I looked in the same direction as her, wondering what she was thinking at this moment. What was there was the slight glimpse of moonlight shining through the opening from the clearing of clouds at some point or another.
“That’s all you get for a hint.”
Saying that, Hiratsuka-sensei moved from the car she was leaning on and showed me a grinning smile. She then stretched.
“It’s because both parties think of each other that there are things they can’t obtain. However, that’s not something to be sad about. It might even be something to be proud of.”
That was very beautiful. But that was all there was to it. To be thinking about it yet unable to obtain it, for it to be in front of you yet your hands wouldn’t reach, that was surely painful. Then you might as well just give up on thinking about it and looking at it.
As I thought that, I couldn’t help but ask.
“…Isn’t that really painful?”
“Yeah, it’s painful,” Hiratsuka-sensei said. She took a step closer and leaned on the car again. “…But it’s possible. After all, I managed to get through it.” She grinned with apparent determination.
Hiratsuka-sensei said so with a grin, a smile that looked determined somehow. I doubt she’d tell me everything, but I’m sure a lot happened in the past for her. I wasn’t sure if it was okay for me to ask. Perhaps, once I became an adult, she’d talk to me about it? In noticing how I was looking forward to that, I instinctively averted my face and gave her an insult.
“You’re being kind of arrogant if you think others can do what you can, you know.”
“…Not very cute, are you?”
When she said so annoyingly, she brushed my head in an iron claw fashion. I could feel the pain in my skull and as I struggled, the strength suddenly went away. However, her hand was still on my head.
“…I’ll be honest with you.”
The tone of her voice was deeper than the one she used earlier to talk. Because my head was held in place, I could only move my eyes to look at Hiratsuka-sensei and she had a slightly sad smile.
“It really doesn’t have to be you. Someday, Yukinoshita will change and she might even meet someone that can understand her. There might be someone who can take the extra step for her. The same could be said of Yuigahama as well.”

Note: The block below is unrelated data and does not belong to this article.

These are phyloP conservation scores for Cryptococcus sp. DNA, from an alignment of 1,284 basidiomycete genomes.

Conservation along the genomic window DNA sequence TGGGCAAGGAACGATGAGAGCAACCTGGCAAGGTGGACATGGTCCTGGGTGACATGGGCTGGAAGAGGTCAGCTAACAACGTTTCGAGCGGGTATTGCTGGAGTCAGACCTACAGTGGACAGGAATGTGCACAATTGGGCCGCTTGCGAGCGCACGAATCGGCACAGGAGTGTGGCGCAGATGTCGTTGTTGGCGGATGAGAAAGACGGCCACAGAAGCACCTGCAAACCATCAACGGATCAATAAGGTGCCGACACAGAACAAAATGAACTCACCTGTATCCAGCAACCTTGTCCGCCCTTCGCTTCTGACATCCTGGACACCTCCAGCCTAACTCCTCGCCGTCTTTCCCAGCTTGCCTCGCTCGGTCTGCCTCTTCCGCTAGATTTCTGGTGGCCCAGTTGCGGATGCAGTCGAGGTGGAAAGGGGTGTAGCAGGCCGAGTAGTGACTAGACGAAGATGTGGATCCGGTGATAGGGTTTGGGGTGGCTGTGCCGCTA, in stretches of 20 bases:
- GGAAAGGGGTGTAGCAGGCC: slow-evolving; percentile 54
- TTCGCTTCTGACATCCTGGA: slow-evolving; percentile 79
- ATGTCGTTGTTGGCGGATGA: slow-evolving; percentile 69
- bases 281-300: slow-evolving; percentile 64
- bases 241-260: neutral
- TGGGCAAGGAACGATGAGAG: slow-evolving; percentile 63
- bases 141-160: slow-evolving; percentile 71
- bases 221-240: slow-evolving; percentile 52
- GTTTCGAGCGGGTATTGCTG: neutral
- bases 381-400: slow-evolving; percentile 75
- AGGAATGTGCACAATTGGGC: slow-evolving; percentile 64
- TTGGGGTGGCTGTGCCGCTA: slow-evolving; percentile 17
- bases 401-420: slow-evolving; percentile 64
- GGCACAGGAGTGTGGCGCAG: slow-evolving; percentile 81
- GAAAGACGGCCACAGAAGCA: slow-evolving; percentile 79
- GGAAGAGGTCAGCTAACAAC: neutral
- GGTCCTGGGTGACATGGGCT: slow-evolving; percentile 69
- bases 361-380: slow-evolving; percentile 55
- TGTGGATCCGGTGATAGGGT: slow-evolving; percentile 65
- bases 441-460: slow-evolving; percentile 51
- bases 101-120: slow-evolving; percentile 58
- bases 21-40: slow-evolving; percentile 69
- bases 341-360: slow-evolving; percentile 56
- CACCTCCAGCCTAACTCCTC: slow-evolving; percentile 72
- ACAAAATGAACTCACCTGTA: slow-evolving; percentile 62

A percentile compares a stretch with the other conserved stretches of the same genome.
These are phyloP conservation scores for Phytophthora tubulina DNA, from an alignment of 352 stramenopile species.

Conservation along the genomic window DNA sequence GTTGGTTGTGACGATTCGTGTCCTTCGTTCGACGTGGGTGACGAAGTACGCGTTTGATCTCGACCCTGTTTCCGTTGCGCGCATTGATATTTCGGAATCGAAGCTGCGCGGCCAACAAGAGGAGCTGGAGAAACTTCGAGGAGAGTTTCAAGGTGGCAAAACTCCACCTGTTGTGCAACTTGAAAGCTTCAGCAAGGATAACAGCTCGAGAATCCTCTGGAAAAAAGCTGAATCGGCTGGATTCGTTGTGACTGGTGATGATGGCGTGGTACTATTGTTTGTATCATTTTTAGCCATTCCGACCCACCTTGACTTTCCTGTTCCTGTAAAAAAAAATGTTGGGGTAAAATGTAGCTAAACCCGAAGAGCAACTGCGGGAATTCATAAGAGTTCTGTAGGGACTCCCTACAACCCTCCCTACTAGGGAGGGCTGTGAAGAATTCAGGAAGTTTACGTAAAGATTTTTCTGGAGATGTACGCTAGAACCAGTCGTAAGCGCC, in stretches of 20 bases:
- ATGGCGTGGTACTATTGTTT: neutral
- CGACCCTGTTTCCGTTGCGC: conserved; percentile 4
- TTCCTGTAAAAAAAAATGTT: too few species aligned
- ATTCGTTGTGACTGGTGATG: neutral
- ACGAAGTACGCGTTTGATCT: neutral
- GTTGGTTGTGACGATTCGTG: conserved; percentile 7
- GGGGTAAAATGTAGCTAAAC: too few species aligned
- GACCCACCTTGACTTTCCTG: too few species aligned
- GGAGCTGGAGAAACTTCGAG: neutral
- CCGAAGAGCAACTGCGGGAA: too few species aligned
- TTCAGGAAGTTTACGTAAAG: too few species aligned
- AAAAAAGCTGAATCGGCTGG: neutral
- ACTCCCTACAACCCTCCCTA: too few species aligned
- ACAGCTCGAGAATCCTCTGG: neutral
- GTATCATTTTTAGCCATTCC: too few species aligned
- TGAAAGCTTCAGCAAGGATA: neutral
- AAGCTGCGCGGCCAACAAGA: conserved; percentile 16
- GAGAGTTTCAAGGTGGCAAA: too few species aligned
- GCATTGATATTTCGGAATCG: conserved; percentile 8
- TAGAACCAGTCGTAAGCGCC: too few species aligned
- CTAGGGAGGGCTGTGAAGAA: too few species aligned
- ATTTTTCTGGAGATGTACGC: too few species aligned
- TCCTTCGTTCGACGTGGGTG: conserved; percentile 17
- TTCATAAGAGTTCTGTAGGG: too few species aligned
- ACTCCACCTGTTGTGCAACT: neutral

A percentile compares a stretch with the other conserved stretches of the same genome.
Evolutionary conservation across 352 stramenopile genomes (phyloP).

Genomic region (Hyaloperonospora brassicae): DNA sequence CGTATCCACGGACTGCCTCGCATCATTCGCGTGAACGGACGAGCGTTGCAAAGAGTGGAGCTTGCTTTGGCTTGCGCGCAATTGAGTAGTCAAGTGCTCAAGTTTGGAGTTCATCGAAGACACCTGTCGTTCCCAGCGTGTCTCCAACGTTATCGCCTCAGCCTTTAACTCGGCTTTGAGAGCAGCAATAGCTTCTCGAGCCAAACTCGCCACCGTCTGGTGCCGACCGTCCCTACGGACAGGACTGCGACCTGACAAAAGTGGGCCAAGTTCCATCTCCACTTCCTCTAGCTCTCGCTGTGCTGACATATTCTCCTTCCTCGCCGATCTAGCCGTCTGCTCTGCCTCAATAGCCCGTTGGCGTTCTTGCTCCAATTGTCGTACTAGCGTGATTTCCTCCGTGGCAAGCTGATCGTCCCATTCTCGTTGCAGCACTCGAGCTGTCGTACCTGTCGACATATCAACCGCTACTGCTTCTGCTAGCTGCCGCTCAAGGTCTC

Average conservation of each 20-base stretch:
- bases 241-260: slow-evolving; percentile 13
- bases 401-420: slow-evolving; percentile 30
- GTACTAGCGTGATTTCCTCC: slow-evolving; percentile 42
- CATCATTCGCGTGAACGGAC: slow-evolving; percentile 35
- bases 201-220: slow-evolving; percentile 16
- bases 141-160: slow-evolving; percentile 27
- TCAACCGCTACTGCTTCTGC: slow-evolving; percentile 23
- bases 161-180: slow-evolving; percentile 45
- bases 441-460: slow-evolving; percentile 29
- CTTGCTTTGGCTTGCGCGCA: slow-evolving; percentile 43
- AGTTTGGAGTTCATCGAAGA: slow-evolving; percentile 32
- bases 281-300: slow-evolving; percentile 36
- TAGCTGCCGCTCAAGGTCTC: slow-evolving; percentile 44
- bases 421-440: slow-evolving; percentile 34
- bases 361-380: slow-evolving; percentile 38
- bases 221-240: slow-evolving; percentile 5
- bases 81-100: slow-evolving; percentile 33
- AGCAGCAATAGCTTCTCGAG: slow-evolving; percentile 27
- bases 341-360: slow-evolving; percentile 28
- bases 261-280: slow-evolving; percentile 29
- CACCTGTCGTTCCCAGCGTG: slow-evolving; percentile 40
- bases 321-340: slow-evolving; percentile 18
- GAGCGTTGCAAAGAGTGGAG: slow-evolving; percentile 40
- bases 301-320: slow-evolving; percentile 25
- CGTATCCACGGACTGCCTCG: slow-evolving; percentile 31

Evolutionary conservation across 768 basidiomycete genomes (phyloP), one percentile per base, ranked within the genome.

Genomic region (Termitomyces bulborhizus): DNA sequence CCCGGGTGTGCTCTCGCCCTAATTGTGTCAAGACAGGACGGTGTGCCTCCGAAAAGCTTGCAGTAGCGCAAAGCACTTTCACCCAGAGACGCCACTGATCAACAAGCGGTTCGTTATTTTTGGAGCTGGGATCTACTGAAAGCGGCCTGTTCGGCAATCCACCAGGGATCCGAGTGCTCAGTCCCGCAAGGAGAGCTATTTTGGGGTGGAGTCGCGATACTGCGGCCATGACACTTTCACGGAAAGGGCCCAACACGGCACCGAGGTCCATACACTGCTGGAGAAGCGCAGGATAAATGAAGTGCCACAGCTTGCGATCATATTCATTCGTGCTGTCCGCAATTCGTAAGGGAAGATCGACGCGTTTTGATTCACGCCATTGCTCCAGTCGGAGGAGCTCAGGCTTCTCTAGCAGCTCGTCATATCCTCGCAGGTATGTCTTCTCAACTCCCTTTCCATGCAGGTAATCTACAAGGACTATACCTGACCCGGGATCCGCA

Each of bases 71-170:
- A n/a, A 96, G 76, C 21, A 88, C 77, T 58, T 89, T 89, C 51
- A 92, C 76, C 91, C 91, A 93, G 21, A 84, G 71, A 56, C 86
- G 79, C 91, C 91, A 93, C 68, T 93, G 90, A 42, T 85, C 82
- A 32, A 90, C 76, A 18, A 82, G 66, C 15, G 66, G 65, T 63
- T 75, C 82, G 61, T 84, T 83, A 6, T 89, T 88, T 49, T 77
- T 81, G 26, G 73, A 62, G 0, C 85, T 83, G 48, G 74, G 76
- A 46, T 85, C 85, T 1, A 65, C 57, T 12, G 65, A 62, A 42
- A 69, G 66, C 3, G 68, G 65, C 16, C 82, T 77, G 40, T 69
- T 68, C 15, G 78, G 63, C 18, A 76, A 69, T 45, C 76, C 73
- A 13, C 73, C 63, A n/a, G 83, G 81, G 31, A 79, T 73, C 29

Just when would that be? It seemed like something so far into the future that it wasn’t realistic at all, yet at the same time, it seemed so close that I felt it was awfully real.
“I’m sure you guys feel that your time now is everything. But that’s not true at all. It’ll eventually make sense to you. After all, that’s how the world is made.”
Those words were probably correct. Someday, somewhere, someone would definitely step over the line for her. When I thought about that unsteady truth, I recalled the slight pain inside me and I twisted my body to brush it off.
At some point, the hand on my head was gone and was now on my shoulder. Hiratsuka-sensei’s voice sounded much closer than it did before.
“…It’s just that I hope you could be that someone for her. I’m hoping that Yuigahama and you will be able to step over that line for Yukinoshita.”
“…Telling me that isn’t going to–”
In that instant when I tried to reply, Hiratsuka-sensei gently embraced my shoulder. The faint warmth from our closed distance caused me to lose my words. Stiffening up to that sudden movement, Hiratsuka-sensei looked into my face as she spoke.
“Your time now isn’t everything…. But, there are things you can only do now… It’s now, Hikigaya… Now’s the time.”
I couldn’t look away from her moist eyes. Right now, I didn’t have an answer that could answer only to that earnest look. That’s why I stood there, unable to answer.
Hiratsuka-sensei’s hands that held my shoulders had more power in it.
“Think, struggle, stumble, and worry───It’s not genuine otherwise,” she said, and quickly let go. Then, she wore her typical cool and refreshing smile, indicating the lecture was over. The stiffness in my body had finally disappeared.
The rain of words struck me and lodged in my chest were many, many voices. However, I wouldn’t spit those out. This was probably something I had to think myself, filter, and then swallow.
That’s why I’ll say something different and in place of gratitude, abusive words.
“…I don’t think you can call it genuine because it makes you suffer, though.”
“You really aren’t cute at all.”
Hiratsuka-sensei amusingly laughed and hit my head from behind.
“…Well then, why don’t we be on our way? Hop on board.”
After saying that, Hiratsuka-sensei sat at the driver’s seat. I answered with a “roger” and went around to the passenger’s seat.
In the middle of that, I quickly looked up at the sky.
The moon that should’ve peeked out in the clearing of the clouds was already hidden. The night sea didn’t see a single illumination and the chilly wind that pierced my cheeks was cold.
Even so, surprisingly, it didn’t feel as cold as it should’ve been as a feeling of warmth still lingered in my body.